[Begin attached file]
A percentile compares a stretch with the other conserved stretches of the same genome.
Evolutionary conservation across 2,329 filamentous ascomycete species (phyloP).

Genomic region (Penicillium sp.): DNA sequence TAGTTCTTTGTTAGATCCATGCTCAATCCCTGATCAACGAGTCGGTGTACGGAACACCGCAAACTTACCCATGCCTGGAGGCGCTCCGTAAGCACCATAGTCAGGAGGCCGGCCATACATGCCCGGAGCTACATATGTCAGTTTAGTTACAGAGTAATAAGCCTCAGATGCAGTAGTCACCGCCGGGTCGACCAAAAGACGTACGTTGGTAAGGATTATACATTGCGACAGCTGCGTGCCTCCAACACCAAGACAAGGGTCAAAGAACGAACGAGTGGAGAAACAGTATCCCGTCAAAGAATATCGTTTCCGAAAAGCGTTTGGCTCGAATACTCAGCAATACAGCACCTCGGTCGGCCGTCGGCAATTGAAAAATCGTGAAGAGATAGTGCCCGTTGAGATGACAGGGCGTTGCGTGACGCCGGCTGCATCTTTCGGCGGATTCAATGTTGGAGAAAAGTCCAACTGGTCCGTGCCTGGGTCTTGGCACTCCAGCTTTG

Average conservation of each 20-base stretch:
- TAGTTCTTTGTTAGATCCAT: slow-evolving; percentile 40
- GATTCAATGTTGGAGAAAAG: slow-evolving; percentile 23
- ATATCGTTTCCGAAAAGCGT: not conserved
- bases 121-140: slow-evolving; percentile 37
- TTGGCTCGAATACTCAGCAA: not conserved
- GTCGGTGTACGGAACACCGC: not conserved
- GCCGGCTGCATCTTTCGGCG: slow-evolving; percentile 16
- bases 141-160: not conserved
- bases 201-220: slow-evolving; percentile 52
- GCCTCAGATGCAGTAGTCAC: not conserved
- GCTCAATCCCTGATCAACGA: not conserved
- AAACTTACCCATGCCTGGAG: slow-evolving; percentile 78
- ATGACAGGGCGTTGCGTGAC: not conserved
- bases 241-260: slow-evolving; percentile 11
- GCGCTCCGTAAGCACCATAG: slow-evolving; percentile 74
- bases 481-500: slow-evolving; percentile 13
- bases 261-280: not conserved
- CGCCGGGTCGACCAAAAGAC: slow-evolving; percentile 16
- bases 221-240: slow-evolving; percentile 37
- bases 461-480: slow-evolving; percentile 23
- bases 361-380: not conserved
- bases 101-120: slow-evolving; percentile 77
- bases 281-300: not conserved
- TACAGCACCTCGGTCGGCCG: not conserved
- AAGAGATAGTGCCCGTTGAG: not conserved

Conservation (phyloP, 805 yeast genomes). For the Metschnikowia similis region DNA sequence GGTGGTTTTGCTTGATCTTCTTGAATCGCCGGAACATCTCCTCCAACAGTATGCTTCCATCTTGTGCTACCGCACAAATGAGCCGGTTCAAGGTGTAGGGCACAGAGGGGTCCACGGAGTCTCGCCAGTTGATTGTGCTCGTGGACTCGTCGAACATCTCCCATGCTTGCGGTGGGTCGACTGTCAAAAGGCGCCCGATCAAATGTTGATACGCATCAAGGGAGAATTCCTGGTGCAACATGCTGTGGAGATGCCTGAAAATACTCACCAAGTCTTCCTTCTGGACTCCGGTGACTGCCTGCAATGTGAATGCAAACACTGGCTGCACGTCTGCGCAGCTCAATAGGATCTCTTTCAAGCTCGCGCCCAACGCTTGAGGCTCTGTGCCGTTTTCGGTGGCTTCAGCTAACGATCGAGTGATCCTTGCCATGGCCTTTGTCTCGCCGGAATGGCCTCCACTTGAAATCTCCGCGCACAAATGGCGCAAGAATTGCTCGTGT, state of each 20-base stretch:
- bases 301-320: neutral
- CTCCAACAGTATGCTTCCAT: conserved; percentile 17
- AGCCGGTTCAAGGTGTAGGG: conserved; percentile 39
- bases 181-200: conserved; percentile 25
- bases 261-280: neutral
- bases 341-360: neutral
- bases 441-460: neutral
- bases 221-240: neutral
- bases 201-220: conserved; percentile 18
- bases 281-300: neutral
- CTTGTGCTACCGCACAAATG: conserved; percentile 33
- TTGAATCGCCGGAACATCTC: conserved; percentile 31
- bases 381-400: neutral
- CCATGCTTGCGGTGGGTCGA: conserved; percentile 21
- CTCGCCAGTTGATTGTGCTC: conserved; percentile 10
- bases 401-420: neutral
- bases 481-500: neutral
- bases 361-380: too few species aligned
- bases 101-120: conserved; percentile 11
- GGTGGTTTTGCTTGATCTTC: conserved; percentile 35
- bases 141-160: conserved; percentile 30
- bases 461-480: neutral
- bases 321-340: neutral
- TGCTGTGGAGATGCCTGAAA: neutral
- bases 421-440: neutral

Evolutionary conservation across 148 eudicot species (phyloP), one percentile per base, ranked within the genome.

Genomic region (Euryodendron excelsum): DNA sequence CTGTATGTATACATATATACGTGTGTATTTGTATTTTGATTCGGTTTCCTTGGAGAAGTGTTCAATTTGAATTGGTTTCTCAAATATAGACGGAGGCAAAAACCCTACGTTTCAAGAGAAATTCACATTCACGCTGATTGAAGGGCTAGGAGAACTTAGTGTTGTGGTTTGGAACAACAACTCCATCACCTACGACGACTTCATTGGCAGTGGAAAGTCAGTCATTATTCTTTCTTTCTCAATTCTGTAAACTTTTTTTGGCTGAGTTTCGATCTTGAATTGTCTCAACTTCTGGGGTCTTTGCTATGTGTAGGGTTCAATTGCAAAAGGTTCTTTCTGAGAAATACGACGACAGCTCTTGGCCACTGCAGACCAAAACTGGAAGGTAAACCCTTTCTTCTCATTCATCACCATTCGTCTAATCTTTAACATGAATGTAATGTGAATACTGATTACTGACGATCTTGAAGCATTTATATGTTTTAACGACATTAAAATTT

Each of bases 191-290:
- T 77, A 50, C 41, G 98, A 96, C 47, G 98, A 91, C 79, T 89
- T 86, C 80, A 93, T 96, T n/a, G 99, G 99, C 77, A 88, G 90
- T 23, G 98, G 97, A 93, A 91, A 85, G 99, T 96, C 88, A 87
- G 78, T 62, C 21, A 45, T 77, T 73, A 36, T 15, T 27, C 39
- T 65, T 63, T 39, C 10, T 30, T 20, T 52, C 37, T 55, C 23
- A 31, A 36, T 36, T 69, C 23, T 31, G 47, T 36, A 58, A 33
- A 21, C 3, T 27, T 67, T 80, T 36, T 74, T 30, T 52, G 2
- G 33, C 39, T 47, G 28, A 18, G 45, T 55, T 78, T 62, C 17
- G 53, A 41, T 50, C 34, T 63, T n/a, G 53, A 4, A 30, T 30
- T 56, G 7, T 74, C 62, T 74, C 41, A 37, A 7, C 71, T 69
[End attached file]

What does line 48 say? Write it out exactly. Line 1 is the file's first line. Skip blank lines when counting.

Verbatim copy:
- bases 361-380: too few species aligned